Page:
Kent’s Commentaries on American Law (1826-1830): Like Blackstone’s Commentaries, James Kent’s Commentaries on American Law is an attempt to synthesize and analyze the law. It is one of the most important early American law books, and was reprinted throughout the19th century. In addition to writing the Commentaries, James Kent was a distinguished judge (he was chief justice of the New York Supreme Court and chancellor of the New York Court of Chancery) and the first professor of law at Columbia College. The Library owns several editions of Kent’s Commentaries, including a first edition donated in 1930 by William Sawyer, a New Hampshire judge and book collector, and the 12th edition, edited by Oliver Wendell Holmes, Jr. and one of the most important later editions.

Black’s Law Dictionary and Other Early Dictionaries: Thanks to the generosity of Judge David H. Allred, former Chief Administrative judge with the ICC and a Duke Law graduate, the Library recently acquired a near-perfect first edition of Black’s Law Dictionary. The reliance of the United States Supreme Court on law dictionaries, and in particular on Black’s, has been remarked on in law review articles and in an article in the New York Times. The Library’s collection includes copies of all editions of Black’s, which today is recognized as the American standard and a classic reference work. 

Very early dictionaries in the collection include a 1641 edition of Rastell’s Les Termes De La Ley and Cunningham’s  A New and Complete Law-Dictionary, published in 1764 in two volumes. The collection includes several editions of what was once the leading English law dictionary, Giles Jacob’s A New Law-Dictionary; the earliest is an English edition published in 1730, and the latest is an 1811 American edition.

Writings of Importance to North Carolina Law
The Rare Books Collection contains writings of special importance to North Carolina (an early 18th century North Carolina Reports, for example) and to Duke, including several books by Samuel Fox Mordecai in addition to his Law Lectures. Lex Scripta (2d edition, 1905), a "pocket manual for the law students of Trinity College," contains the statutes that law students were expected to know (and on which they were tested). The privately published Mordecai’s Miscellanies (1927) is a collection of letters (to and from Mordecai), poems, and stories that he especially liked.

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Special Collections

Over the years donations from Duke Law School faculty, alumni and friends have greatly enriched the Goodson Law Library. In addition to focused special collections, the Library has been the recipient of many special and rare books, and unique archival materials. Several notable gifts are highlighted in the collections described here.

Robinson Everett Redistricting Cases PapersShaw v. Reno: Judge Robinson O. Everett, who taught on the Duke Law faculty for over 50 years, represented the plaintiffs in a series of four cases brought by North Carolina voters which questioned the drawing of voting districts following the 1990 census. The cases tell a story with close ties to Duke Law School, and a story in which for the first time in the Supreme Court’s history, law professors from the same school argued against each other. Shaw v. Reno was the first of the four cases to reach the Court.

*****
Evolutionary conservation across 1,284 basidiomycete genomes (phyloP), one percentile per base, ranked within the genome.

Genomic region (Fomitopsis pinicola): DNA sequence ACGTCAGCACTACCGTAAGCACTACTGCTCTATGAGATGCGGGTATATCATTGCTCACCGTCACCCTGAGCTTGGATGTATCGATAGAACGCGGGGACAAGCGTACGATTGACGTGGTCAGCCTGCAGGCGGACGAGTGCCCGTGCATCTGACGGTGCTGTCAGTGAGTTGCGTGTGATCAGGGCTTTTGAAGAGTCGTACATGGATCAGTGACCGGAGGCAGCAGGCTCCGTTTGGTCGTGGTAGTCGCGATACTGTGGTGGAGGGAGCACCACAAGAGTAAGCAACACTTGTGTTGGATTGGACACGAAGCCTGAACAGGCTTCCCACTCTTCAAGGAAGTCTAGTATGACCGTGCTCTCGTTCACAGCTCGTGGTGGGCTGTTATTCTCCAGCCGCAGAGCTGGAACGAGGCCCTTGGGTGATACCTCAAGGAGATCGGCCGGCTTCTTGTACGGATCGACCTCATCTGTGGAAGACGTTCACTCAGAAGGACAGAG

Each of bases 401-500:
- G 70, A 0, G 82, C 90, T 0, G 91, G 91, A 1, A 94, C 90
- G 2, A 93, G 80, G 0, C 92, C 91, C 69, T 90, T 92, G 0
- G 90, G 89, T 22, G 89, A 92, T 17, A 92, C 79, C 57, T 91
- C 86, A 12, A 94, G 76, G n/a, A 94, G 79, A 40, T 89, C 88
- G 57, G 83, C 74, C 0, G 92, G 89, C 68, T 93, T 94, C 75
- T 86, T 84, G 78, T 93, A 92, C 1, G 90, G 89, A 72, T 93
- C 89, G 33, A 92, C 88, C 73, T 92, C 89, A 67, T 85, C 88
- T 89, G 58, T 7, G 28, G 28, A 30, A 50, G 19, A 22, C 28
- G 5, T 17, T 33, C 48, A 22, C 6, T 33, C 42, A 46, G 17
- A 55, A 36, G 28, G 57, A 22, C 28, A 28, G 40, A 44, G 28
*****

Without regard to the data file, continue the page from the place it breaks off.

Judge Everett’s papers from all four cases include litigation files and depositions, trial exhibits, correspondence, redistricting plans and maps, and other documents. The papers offer a detailed paper trail of the cases’ trajectory up and down the federal court system. For more information about this collection, see the library's post at The Goodson Blogson.

Robert E. Seaks Letters: A recent addition to the Library’s special collections is a gift of over 150 letters written by Robert E. Seaks between 1931 and 1934 when he was a student at Duke Law School. The letters, which were donated by his son Terry G. Seaks, describe colorful classmates and professors, Seak’s blossoming social life, and the hardships he observed as he and his classmates struggled to get by during the Depression Era.

Nixon Watergate Letter to Judge John J. Sirica: Faced with a grand jury subpoena demanding that he turn over tapes of conversations thought to be related to the 1972 Watergate break-in, President Richard Nixon, J.D. ’37, wrote a personal letter to presiding Chief Judge Sirica of the D.C. district court. The letter argued executive privilege and “effectively launched the landmark case of U.S. v. Nixon,” a constitutional confrontation that riveted the nation and eventually led to Nixon’s resignation. The president’s letter of July 23, 1973, which was presented to his alma mater in 2005 as a gift from Judge Sirica’s son, John (Jack) Sirica, Jr., ’76, is a permanent part of the Goodson Law Library’s Special Collections. For more information, see the Duke Law news item Nixon and Sirica: A High Stakes Contest Over Executive Privilege.